Day 3 of my 10 day juice feast caught me grumpy and understocked with produce. My solution: to treat myself to fresh coconut goodness — first water and then homemade milk — by buying coconuts at the farmer’s market. A half hour after leaving the house, I arrive at the market even grumpier than I left. I stopped at the gas station since my tank was nearly empty but could not buy gas; I only had coconut money with me and the station could not process credit cards. I can’t say I’m surprised. The last time I stopped at this Puma station, they only had diesel and no gas. Pretty standard.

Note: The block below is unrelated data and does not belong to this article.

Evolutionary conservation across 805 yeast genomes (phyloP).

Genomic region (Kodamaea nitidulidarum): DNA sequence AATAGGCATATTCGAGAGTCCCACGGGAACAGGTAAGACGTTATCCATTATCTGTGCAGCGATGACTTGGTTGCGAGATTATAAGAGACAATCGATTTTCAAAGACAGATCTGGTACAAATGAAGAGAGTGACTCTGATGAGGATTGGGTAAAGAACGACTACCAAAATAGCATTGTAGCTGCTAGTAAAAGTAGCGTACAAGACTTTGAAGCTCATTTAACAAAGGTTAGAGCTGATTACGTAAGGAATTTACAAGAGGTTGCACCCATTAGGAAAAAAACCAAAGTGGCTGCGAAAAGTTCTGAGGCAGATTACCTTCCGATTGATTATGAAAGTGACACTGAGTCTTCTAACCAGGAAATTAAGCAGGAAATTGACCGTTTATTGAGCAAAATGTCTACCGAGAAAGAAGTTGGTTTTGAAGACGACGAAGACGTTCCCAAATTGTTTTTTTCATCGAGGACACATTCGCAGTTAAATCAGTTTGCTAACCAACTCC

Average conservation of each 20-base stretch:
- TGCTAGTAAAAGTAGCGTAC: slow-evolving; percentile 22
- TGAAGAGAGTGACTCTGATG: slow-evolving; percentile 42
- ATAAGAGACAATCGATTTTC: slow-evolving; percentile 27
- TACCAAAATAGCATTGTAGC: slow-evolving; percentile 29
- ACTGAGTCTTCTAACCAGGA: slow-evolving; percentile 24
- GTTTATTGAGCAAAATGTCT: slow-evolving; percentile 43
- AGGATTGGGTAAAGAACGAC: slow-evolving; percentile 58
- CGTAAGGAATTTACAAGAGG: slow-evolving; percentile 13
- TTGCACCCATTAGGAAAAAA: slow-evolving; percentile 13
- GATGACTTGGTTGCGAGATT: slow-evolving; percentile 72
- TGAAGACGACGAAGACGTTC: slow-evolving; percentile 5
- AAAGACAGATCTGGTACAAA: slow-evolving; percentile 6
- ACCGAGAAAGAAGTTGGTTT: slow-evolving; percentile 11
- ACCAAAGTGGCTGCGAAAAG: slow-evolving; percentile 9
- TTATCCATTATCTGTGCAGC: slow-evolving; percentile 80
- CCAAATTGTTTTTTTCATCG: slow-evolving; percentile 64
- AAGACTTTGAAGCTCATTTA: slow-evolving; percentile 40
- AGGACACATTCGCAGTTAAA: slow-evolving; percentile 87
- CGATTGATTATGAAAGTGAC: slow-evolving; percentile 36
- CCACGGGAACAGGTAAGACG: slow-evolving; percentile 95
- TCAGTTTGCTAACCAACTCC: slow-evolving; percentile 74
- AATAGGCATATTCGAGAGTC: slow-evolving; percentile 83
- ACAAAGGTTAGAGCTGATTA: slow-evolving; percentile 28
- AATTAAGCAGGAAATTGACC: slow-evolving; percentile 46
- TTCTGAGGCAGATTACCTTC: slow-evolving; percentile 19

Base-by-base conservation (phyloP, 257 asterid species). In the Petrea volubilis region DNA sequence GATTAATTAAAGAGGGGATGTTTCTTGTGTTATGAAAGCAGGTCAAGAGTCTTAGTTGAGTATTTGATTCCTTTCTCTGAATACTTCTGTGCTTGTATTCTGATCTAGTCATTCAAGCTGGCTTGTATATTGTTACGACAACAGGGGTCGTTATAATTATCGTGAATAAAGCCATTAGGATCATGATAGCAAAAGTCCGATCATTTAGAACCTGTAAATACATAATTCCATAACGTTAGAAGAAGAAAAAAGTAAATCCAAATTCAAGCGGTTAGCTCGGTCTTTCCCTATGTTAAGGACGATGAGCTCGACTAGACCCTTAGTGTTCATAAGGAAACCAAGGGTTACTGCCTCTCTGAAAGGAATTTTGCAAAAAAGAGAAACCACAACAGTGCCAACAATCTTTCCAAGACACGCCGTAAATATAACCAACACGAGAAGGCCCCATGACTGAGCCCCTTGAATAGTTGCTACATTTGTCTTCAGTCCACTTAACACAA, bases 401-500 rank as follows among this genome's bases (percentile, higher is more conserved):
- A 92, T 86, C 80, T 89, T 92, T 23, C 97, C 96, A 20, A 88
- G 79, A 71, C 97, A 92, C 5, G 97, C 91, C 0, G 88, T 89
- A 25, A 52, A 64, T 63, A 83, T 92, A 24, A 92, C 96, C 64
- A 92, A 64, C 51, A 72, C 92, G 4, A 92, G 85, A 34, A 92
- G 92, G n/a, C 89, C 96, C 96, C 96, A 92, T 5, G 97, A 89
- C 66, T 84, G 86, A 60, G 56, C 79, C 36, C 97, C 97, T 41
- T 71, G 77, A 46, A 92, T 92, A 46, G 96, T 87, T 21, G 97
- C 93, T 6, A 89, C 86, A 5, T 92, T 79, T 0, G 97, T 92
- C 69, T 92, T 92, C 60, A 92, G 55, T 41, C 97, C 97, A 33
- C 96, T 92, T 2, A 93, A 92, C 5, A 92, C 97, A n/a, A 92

I head to the area where the coconut man usually plants himself but don’t find the dry coconuts I prefer, just the green “pipa” that doesn’t have nearly as much meat for making the delicious milk I crave. So I make a huge loop around the market in my SUV, a vehicle type that is both necessary and tricky to manage along the small, unpaved streets of the market filled other cars, trucks and people coming and going in every direction. I finally find a dry coconut stand in the corner. I ask the vendor if he’s willing to open the coconuts for me once I buy them. Without negotiation he says no. His answer is so definitive and dismissive that I don’t even bother asking again. What he doesn’t realize is that I would easily pay double, even $1.00 a piece, for him to provide me with the service I seek. I’m bummed but also desperate for what he’s got so I buy 3 coconuts for $.40 each. Maybe the pipa vendor will open the green cocos of I buy them from him? So I maneuver through the market maze to find him. Again, my request is denied. I buy three pipas for $.40 each and listen to incomplete directions of where to find a man who opens coconuts by the platanos. He points and I head off “over there” still committed to getting what I want. I once again cross the dirty market, at one point on foot, but never find him. In total, I spend about an hour and a half trying, and partly failing, to get what I want. Today chivalry and good business sense are dead. I come home and Naya helps me open one of the pipas. We ruin a kitchen knife in the process. Tomorrow I head to Do-It-Center to buy my own machete.